Maldives Promotion House – Some of the most well known Maldivian hoteliers and prominent figures of the hospitality industry recently voiced their support for the Fiscal and Economic Reforms Programme proposed by the president.
President Mohamed Nasheed presented the reform programme at a ceremony held recently. According to the government, the new taxing system will increase government income and remodel the business environment to better fit the modern standards.
Maldives Association of Tourism Industries (MATI) showed support from among all private associations, though MATI’s prior opposition to the introduction of a taxation system. While the ceremony was attended by prominent businessmen from various fields and industries, the government noted and duly thanked MATI for its support.
President of MATI, Mohamed Umar Manik said that the government is well aware of current needs of the people which can only be fulfilled by increasing the income.
“The reform programme details the sources that the government plans to earn an income from. The way I see it, it’s an ideal reform programme,” Chairman of Universal Group and MATI President, Manik said.
Hussain Hilmy, the Director of Sunland Travels, spoke at the ceremony saying that, “when a tax system is introduced, it has to be assured that the Maldives will remain a competitive player in the global market”.
“Maldives can only remain a competitive player in the global market if the tax system is stable and transparent. If the country is to develop the business environment needs to be fashioned to be more receptive to foreign investment and capital.”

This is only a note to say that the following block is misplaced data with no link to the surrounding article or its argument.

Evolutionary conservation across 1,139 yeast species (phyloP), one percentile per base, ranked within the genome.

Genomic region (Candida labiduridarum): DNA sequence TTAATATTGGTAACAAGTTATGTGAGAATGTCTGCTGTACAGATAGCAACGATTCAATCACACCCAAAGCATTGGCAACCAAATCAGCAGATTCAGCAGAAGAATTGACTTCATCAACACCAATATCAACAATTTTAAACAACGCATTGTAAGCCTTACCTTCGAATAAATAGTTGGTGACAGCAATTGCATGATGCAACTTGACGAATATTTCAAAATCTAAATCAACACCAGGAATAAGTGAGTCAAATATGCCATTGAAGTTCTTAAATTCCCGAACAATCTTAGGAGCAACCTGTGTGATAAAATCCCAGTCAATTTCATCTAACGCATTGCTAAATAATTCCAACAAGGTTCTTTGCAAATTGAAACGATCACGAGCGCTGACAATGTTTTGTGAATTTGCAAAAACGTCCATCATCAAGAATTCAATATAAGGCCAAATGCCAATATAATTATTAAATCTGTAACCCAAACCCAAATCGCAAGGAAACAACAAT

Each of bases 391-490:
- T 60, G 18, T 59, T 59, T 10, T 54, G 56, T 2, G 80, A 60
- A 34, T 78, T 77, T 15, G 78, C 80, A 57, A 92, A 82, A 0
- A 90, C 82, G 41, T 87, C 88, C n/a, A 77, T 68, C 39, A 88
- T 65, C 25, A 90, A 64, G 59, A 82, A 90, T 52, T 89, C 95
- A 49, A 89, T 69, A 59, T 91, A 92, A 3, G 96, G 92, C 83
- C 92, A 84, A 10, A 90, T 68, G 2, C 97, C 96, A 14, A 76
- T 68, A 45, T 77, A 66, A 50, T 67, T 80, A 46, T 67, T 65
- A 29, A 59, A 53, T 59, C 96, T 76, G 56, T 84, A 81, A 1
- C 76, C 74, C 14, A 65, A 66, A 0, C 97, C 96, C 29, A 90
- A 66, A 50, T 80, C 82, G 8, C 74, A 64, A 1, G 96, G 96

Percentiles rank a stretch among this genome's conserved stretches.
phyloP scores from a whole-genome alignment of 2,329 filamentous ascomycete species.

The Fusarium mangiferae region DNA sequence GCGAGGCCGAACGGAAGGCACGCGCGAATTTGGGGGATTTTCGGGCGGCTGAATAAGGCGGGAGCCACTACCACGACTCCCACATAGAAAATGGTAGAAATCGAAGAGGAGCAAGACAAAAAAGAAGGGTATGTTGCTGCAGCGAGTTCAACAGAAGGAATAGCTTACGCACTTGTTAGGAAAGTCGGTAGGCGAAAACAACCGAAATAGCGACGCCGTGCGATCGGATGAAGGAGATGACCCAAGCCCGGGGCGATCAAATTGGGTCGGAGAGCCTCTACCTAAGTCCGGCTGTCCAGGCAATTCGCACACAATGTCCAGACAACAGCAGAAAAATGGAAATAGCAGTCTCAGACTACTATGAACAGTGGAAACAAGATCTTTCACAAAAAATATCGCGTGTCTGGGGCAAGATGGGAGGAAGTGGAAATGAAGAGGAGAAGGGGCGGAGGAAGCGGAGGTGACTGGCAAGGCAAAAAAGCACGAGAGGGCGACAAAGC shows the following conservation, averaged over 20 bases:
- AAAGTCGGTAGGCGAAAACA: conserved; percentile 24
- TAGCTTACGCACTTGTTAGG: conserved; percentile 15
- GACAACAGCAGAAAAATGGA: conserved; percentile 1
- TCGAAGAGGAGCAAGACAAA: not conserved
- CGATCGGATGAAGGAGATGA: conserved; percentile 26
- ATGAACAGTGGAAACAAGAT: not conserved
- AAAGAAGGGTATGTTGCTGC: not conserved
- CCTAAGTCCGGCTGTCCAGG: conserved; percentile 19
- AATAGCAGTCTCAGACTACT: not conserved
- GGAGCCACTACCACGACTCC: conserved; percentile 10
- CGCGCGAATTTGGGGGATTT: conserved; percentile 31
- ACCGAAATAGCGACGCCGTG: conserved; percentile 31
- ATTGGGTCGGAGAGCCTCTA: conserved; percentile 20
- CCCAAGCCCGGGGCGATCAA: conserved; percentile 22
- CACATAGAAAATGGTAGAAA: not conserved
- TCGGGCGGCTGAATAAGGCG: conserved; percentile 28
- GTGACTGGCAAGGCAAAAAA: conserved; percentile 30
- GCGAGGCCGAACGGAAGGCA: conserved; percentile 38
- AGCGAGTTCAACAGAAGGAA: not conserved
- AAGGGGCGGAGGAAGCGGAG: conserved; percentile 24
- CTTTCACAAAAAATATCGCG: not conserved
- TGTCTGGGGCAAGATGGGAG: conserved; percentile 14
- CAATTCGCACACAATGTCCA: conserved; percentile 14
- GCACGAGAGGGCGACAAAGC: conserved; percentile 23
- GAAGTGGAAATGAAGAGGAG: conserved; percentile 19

Hilmy also noted the importance of a well managed and administered taxation system. “Distinguished President, we wish to see the tax paid by the tourism sector invested to improve the living standards of our people as transparently as possible. And we in the tourism industry completely support your efforts in reducing national expenditure,” he said.
Mohamed Waheeduddin, owner of Bandos Island Resort, also spoke at the ceremony and said that tax should be paid by businesses that utilise public land and resources to function.
“How can I say that Bandos belongs to me? It’s not mine. The island belongs to the Maldivian people. Taxes need to be levied because we are using the people’s resources to run our businesses,” he said.
Waheeduddin expressed his support for the government’s efforts to strengthen democracy in the country and the economic reform agenda. He also assured his full assistance to the government in every possible way.
“As an individual belonging to the private sector I fully support the government’s reform programme and I’m sure my counterpart Mohamed Umar Manik will agree with everything I’ve said,” he said.
Waheeduddin noted that the state had not been earning the maximum amount attainable from the tourism industry. “Taxation should have been introduced 25-40 years ago,” he added.
Ibrahim Mohamed, Secretary General of MATI also supported the idea and took the initiative to pay tax to the government. “People always point out how vocal MATI had been about taxation, but it is quite likely to happen if we were to pay taxes more than we earned an income. But that doesn’t mean we didn’t support taxation. In fact MATI was the first organisation to start talks on taxation with the government,” he said.
Mohamed called on the government to use the income earned in taxes in a responsible manner. “Tax basically means a payment paid by the people to the government for the government to invest in services for them. So a huge responsibility is attached to it,” he said.